Society for Industrial and Applied Mathematics names two Princeton Engineering fellows
Two Princeton Engineering professors have been named fellows of the Society for Industrial and Applied Mathematics, for work that ranges from the coordination of undersea robots to the search for extrasolar planets.
Naomi Leonard, the Edwin S. Wilsey Professor of Mechanical and Aerospace Engineering, was recognized for applying and area of math called control theory to the coordination of underwater vehicles and other ensembles of independent agents. Leonard has used this work to advance the fundamental understanding of animal schools and swarms and how they self-organize. Her research interests include nonlinear control and dynamics; multi-agent systems; cooperative control; mobile sensor networks; adaptive ocean sampling; and decision dynamics in mixed teams of humans and robots.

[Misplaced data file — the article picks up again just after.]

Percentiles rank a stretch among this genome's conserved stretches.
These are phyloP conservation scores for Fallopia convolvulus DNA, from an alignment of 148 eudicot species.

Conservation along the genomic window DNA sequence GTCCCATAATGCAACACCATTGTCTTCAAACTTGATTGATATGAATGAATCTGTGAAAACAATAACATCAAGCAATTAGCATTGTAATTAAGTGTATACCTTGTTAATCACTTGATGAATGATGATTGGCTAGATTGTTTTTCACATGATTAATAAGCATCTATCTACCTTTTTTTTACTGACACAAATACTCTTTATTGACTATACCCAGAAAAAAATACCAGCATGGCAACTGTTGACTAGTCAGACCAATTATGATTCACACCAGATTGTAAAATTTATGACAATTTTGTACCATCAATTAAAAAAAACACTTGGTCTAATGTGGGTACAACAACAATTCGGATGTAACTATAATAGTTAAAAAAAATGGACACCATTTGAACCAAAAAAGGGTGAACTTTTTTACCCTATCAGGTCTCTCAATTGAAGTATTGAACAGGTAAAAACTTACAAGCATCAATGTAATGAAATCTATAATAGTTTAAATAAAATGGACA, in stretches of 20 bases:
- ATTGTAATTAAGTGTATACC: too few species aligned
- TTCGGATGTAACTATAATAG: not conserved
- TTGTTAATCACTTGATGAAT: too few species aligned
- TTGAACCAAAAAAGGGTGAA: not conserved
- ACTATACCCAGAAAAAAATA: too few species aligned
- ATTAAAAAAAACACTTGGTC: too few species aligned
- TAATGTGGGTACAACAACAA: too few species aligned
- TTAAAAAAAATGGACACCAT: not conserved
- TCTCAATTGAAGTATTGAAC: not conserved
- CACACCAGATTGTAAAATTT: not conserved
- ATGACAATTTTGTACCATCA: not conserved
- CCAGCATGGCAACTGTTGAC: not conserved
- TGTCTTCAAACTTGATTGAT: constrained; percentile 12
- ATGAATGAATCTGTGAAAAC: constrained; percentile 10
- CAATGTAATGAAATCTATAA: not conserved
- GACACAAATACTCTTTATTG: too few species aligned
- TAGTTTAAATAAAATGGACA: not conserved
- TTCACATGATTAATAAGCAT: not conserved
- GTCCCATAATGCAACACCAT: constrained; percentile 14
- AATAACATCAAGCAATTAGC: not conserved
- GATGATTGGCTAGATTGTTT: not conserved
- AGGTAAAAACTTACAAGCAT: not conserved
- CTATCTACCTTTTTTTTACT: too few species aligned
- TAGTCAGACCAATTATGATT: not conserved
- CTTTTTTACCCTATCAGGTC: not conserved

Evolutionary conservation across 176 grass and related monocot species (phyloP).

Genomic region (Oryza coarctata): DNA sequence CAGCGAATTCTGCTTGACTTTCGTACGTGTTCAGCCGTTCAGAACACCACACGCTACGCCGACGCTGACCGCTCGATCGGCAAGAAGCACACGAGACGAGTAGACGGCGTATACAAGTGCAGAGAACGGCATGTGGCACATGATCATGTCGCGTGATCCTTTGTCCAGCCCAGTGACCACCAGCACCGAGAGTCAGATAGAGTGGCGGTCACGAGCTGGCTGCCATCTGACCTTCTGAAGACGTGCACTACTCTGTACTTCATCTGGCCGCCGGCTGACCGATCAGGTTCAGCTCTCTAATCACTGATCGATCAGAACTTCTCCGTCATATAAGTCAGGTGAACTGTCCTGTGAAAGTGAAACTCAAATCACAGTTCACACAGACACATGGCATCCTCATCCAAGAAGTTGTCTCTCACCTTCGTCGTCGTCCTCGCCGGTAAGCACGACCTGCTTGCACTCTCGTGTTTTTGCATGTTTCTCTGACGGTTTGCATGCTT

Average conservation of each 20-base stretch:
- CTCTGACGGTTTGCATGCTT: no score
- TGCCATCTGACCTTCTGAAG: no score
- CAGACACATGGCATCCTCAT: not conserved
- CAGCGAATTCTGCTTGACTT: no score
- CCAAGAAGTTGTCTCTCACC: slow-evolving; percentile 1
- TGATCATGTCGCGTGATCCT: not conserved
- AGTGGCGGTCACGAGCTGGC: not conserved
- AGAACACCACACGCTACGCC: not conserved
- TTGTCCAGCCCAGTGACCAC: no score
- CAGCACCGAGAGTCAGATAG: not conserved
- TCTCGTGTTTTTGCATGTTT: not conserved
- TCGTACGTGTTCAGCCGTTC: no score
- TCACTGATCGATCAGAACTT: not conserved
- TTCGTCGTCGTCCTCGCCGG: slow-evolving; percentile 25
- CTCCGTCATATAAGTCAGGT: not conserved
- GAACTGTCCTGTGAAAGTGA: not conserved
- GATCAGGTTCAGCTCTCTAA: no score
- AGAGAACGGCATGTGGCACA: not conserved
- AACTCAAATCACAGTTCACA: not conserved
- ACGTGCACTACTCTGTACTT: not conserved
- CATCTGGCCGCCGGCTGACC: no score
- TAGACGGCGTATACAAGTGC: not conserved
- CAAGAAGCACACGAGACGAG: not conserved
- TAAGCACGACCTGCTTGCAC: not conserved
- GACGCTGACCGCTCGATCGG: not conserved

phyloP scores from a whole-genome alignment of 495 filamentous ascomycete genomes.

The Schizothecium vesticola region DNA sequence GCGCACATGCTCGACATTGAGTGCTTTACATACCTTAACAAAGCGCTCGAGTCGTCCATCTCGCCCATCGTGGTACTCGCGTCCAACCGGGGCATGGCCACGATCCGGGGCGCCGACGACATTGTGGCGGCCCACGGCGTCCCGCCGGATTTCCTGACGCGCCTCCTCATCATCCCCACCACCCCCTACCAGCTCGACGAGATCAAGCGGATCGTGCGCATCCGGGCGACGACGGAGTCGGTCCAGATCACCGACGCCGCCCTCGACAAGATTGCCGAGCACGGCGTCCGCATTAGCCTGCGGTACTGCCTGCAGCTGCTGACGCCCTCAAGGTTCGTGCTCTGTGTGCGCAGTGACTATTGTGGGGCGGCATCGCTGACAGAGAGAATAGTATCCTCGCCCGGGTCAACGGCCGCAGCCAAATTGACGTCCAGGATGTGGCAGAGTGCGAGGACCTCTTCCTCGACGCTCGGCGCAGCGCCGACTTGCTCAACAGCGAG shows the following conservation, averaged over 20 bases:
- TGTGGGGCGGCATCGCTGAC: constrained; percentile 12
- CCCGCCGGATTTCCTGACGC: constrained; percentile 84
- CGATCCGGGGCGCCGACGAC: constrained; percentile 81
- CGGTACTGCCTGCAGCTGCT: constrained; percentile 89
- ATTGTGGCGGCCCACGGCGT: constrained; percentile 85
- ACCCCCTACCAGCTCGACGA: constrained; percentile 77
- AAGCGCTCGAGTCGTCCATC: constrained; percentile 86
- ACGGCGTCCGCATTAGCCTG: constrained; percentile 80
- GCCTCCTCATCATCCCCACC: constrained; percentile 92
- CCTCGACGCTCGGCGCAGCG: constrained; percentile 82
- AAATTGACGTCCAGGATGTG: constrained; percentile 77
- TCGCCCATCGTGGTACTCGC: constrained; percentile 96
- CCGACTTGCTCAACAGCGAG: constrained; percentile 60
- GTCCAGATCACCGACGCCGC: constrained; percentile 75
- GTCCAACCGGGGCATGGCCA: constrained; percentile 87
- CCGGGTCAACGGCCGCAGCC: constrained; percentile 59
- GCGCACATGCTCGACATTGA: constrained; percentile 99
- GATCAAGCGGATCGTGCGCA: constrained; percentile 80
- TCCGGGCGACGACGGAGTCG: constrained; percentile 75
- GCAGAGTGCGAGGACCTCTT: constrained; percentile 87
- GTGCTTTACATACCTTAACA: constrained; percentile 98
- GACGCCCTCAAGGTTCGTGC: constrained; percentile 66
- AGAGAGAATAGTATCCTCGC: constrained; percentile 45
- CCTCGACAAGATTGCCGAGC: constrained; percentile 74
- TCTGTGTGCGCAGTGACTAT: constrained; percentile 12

Robert Vanderbei, professor and chair of the Department of Operations Research and Financial Engineering, was cited for contributions to technologies for searching for planets outside this solar system, and for his contributions to interior-point methods for nonlinear optimization. Vanderbei’s main interests are in algorithms for nonlinear optimization and their application to problems arising in engineering and science, inverse Fourier transform optimization problems, and action minimization problems. Vanderbei also is an associated faculty member in astrophysics, computer Science, mathematics, and mechanical and aerospace engineering at Princeton.
Leonard and Vanderbei join 33 other mathematicians, scientists and engineers who were elected fellows. The society will honor the 35 new fellows at the SIAM Annual Meeting to be held in Minneapolis, Minn., in July. The Society for Industrial and Applied Mathematics is an international society of over 14,000 individual members from industry and academia from 500 companies and institutions.